I am in the late room on a daily basis to make up for my time. Entering school late allows me to drop my boys off at their school every morning. I see this young lady every single day and she is so respectful and loving toward her younger sister. She reminds her sister to say, “Good afternoon” and always says, “thank you” when she picks her up. The little girl stays in the late room because her sister isn’t able to pick her up on time because she’s still in class when we dismiss.
A few days ago as I stood outside of the late room while he kids were being picked up. I listened to a junior high school student talk to her dad on her cell phone. She was filled with excitement as she said, “Dad I am so excited, are you proud of me?”. She waited eagerly for his response which I am sure was something like, “of course, sweetie”. She went on to ask him, “Is it a good school, dad?”. I am not sure what his response was but when she hung up she looked for reassurance from me. If she only knew it doesn’t matter which school you choose to go to. You DO NOT have to be a product of your environment!
When she approached me and asked with concern, “Do you think this is a good school?” I really had no clue about the school and where it was located. She went on to say, “I don’t want to go to a bad school in the hood!”. My response to her was sharing my story. I explained to her that we are NOT a product of our environment or our zip code. Where we come from doesn’t define who we are.
Briefly I took her through my story of being a girl from Brownsville, Brooklyn. I shared with her that I went to a pretty rough junior high school, high school and they weren’t the best of the best. They weren’t the best of the best but I made the best out of them! I put all that “extra” stuff aside like gangs, drugs, fights and just focused on my studies. I worked hard and went from school right back home. I am sure many thought I was a nerd but I didn’t care. My parents instilled in me from early on that I needed to be a leader. My dad scared me when he told me, “If you ever get in trouble, I will NEVER bail you out even if I am a police officer”. I knew whatever choices I made would affect me NOT my parents!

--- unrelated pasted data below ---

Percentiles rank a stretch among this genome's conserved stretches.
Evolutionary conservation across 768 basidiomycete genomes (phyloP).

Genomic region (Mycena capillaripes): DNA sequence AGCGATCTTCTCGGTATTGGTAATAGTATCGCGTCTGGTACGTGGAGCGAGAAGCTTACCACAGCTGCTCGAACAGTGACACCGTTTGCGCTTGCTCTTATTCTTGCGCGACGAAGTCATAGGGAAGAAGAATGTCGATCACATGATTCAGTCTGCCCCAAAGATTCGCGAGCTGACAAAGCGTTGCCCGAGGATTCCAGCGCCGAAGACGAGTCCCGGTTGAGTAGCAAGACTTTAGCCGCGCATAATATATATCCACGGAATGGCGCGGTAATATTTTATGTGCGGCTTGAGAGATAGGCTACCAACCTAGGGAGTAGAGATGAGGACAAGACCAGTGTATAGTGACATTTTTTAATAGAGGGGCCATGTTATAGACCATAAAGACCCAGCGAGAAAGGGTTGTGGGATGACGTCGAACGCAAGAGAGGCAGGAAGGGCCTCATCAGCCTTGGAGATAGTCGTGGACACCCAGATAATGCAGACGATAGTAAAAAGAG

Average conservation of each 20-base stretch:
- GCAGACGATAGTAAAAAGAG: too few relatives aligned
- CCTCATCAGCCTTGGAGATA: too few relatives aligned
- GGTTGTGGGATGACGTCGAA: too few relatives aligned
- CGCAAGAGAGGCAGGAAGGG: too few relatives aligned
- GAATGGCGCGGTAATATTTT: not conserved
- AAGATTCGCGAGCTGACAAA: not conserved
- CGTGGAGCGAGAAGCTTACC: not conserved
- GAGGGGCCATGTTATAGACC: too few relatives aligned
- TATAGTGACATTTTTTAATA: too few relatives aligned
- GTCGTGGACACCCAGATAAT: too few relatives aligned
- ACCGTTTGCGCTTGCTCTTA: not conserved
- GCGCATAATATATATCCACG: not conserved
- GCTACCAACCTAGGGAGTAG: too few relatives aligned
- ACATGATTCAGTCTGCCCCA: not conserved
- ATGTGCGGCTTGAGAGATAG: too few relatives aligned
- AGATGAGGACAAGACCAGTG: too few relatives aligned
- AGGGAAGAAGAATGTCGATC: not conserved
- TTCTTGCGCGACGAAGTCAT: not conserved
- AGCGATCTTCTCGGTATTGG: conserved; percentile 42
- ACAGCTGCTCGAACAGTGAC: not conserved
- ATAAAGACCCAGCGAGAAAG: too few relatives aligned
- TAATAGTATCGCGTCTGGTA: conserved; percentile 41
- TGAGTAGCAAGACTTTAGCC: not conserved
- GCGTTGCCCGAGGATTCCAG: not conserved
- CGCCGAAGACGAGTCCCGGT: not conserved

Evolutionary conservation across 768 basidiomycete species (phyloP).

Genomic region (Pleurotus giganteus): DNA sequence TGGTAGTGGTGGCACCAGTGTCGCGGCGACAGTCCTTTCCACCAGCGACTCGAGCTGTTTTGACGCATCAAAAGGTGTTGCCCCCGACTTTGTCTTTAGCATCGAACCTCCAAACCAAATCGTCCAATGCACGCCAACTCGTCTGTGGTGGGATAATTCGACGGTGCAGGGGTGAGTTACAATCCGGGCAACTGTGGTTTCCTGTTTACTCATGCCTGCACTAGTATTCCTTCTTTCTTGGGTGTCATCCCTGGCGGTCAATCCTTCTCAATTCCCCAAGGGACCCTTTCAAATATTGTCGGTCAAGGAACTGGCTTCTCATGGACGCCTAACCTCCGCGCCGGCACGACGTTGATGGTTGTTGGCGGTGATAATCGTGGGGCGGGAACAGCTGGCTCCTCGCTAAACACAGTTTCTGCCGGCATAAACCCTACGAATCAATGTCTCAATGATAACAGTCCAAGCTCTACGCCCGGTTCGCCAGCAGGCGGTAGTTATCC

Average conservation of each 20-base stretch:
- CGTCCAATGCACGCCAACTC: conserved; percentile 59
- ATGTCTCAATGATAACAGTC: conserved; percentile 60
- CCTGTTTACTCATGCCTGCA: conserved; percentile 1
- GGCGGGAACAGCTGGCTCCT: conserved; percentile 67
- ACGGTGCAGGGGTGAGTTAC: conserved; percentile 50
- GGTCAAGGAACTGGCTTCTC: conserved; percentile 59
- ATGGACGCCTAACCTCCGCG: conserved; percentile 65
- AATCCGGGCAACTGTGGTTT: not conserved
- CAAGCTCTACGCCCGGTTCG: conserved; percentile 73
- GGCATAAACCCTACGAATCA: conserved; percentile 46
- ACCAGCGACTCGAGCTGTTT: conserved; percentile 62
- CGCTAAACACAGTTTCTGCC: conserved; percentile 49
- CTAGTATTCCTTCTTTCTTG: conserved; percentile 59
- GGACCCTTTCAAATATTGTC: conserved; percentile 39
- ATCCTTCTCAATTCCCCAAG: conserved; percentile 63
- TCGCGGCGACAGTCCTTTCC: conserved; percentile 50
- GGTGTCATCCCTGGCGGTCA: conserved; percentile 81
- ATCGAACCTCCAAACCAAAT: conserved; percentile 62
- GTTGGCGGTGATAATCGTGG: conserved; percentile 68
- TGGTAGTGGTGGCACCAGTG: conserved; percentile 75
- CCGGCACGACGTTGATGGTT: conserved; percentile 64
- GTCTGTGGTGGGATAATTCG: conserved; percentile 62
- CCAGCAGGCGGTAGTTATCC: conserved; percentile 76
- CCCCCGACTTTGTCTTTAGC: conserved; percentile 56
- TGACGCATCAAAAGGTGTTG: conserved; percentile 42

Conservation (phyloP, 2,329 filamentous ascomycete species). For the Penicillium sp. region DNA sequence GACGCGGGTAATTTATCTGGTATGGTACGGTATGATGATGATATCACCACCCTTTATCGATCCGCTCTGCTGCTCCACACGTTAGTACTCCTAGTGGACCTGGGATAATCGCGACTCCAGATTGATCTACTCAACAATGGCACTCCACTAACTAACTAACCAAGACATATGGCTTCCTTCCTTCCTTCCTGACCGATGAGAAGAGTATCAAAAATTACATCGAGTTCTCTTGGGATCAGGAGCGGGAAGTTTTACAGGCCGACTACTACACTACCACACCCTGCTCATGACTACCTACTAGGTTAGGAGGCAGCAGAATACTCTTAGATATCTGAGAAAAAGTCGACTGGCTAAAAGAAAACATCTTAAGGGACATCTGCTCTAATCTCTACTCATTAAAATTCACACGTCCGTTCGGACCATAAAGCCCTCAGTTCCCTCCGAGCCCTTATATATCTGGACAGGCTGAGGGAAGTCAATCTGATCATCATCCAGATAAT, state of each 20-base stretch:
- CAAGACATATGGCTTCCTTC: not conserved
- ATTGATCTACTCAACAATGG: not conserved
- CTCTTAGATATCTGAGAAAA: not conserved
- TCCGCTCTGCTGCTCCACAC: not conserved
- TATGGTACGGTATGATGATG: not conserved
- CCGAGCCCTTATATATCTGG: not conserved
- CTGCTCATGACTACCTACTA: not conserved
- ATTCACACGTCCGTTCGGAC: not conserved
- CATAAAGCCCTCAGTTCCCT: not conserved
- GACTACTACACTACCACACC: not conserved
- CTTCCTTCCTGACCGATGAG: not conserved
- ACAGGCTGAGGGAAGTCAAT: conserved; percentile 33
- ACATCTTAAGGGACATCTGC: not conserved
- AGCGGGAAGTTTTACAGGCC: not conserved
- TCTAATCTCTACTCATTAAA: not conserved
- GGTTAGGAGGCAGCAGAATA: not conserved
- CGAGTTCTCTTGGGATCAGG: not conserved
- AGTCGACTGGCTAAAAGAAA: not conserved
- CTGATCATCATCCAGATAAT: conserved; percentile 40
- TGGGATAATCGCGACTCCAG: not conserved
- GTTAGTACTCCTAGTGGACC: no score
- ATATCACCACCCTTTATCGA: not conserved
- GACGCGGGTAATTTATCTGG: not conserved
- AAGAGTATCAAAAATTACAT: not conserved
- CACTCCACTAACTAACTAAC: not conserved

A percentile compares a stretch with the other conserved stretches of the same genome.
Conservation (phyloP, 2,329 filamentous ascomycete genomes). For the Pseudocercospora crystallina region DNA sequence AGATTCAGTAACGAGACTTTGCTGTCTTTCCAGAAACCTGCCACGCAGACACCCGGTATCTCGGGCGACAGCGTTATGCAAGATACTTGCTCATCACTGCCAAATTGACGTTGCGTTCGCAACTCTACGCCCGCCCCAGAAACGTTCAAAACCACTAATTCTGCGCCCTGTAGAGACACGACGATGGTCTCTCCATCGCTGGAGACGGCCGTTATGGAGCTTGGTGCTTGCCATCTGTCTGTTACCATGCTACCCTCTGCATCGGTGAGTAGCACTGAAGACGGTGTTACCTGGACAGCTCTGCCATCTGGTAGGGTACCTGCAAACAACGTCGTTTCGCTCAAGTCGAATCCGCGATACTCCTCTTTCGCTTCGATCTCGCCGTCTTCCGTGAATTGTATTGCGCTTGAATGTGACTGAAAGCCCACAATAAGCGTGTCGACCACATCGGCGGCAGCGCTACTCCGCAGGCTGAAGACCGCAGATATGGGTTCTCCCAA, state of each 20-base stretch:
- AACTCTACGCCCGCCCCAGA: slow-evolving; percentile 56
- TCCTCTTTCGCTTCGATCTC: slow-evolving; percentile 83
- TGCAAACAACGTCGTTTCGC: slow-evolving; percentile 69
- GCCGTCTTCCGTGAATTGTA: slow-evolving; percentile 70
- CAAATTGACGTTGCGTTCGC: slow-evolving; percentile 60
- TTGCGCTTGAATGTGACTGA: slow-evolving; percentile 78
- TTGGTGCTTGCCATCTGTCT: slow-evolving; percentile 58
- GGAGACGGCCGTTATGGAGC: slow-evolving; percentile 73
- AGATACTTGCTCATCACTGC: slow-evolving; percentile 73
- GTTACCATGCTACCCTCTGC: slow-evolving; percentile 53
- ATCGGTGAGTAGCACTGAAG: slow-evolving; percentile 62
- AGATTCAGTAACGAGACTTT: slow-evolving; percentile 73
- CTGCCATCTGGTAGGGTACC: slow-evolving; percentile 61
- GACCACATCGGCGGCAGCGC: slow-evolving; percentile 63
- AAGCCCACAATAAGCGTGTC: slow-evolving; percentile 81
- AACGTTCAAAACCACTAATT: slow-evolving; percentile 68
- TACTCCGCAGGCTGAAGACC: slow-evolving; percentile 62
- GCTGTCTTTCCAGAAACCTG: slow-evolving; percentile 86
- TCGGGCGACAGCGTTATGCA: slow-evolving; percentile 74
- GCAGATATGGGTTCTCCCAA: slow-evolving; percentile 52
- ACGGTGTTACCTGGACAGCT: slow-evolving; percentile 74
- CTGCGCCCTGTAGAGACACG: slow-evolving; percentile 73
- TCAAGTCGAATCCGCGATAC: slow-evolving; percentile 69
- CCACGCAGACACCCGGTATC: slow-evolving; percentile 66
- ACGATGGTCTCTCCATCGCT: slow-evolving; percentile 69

As I spoke I knew she was listening because her eyes were locked on mine. I ran her through my steps of college explaining to her that I started slow but straight out of high school. I didn’t know if I was college material but I wanted to give it a shot! I went from a community college to a private college graduating with honors. This college experience led me right into my teaching career. While teaching, I was accepted into a scholarship program nominated by my principal. Eight fellows began off campus but shortly after matriculated and graduated with honors in Kappa Delta Pi.
After telling her my story her eyes were swelled up with tears and she seemed relieved. I said to her, “so you see…I am NOT my zip code and I did NOT become a product of my environment”. I went on to explain to her that I knew in my heart she would have the same story as myself because she was smart and she would know which was the correct path to take. I told her although I didn’t know her well, I observed her and she was setting a beautiful example for her sister and I believe in people like her. “I believe in you and I know you will do what’s right”. This young lady thanked me, extended her hands out for a hug and hunched over to place her head on my shoulder (she is way taller than myself). I share this because it’s important for children to know that it doesn’t matter where you come from, only where you are going. With support, motivation, and encouragement anything is possible and I am proof of it!
Care to share: How can we help young men and ladies realize that they DO NOT have to succumb to their environment but they are destined for much greater in life?
Jacqueline Brandwood says
Eileen thank you for sharing this story. And so true “You DO NOT have to be a product of your environment! – Everyone has a dream and you are right, with encouragement, and support anything is possible. Always take the 1st step forward
Jennifer Weedon (@Slummy_Mummy) says
Great lesson! It’s lucky you were there to talk to her in that moment.